Kashmir valley has been without internet since August after special status was scrapped
- The process, which will be conducted in phases, will start today
- The decision to partially restore internet came after the top court order
- Kashmir has been without internet for more than five months
Broadband internet will be partially restored for institutions in Kashmir Valley after more than five months of blackout. The process, which will be conducted in phases, will start today. Social networking sites, however, will remain under complete restriction, the government order said.
The institutions that would be given internet access will include “government websites and websites dealing with essential services, e banking etc,” the order said. It also specified that the institutions would be responsible for preventing any misuse and will have to take necessary precautions, including appointment of nodal officers, keeping record and monitoring usage, and having authorised users.
Access would be first allowed in Central Kashmir including state capital Srinagar, which will be followed by north Kashmir (Kupwara, Bandipora and Baramulla) two days later, sources said. South Kashmir (Pulwama, Kulgam, Shopian and Anantnag) comes last, after another two days, sources said.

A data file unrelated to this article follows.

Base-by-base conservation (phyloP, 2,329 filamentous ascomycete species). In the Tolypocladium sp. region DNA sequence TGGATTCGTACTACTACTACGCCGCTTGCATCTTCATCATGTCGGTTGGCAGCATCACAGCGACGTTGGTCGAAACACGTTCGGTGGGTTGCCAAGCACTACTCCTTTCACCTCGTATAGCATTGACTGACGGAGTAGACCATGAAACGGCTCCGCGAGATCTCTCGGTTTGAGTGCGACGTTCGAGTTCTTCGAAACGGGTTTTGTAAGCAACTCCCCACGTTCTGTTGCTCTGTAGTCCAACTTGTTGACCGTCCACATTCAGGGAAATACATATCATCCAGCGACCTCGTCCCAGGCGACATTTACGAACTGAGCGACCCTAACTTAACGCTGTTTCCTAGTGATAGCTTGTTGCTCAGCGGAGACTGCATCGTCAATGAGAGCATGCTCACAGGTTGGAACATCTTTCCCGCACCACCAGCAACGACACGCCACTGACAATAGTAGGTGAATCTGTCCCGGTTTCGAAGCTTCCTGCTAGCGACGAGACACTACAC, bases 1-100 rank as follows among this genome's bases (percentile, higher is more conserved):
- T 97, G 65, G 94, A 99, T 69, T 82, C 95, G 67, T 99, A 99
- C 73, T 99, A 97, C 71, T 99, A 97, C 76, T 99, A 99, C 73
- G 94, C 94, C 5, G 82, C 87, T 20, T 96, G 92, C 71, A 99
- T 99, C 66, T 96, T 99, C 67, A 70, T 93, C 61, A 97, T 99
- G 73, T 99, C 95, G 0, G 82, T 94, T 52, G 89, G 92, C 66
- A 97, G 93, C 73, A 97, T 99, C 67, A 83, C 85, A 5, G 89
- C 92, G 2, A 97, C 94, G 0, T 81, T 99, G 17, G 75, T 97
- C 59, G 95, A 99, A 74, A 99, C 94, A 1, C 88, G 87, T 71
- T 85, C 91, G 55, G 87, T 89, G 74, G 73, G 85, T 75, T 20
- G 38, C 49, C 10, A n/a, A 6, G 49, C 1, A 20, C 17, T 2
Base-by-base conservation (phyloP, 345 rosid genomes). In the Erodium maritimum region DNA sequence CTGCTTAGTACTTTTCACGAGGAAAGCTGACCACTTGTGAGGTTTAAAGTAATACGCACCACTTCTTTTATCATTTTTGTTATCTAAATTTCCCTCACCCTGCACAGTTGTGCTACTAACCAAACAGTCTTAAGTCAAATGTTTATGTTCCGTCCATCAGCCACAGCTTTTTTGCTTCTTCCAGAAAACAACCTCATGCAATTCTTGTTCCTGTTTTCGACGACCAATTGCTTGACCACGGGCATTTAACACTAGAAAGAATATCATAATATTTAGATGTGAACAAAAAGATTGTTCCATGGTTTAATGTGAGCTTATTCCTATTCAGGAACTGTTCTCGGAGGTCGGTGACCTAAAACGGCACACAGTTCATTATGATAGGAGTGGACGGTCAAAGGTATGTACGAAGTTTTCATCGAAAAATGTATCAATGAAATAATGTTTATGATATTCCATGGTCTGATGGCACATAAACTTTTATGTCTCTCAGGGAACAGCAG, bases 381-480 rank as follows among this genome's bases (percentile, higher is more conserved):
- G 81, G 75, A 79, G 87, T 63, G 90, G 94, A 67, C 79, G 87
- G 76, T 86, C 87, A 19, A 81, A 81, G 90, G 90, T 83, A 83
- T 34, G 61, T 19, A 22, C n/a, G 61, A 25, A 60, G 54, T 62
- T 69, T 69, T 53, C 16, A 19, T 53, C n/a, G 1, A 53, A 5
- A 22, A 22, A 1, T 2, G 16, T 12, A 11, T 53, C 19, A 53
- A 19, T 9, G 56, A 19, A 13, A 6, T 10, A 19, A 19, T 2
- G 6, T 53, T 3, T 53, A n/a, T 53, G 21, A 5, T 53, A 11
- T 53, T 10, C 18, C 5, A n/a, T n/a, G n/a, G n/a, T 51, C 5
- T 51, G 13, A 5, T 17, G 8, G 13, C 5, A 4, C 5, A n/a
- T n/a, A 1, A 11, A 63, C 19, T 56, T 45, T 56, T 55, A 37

A review will be conducted after a week and the Lieutenant-Governor will then take a call on the restoration of cellphone internet, sources said.
Kashmir Valley has been without internet since August – part of a number of restrictions imposed by the government as “precautionary measures” against backlash after it ended the special status granted to Jammu and Kashmir under Article 370 of the constitution and bifurcated it into two union territories.
The decision to partially restore internet came after the Supreme Court, in response to a petition last week, ordered a review of all the restrictive orders that are still in place. This, the court said, should be done within a week. “Suspension of free movement, Internet and basic freedoms cannot be an arbitrary exercise of power,” the court said.
Freedom of speech and expression through the internet is an “integral part of Article 19 (1)(A) of the constitution,” and any “expression of dissent or disagreement against a government decision cannot be reason for Internet suspension,” added the three-judge bench led by Justice NV Ramanna.
The court had also criticized the repeated use of Section 144, a British-era rule to ban large gatherings, in Jammu and Kashmir. “It can’t be used as a tool to oppress difference of opinion,” the court said.
The court asked the state to make public all the restrictive orders issued in in Jammu and Kashmir over the past five months so they can be challenged legally, the bench said.
Sources said the state government will comply with the Supreme Court directions.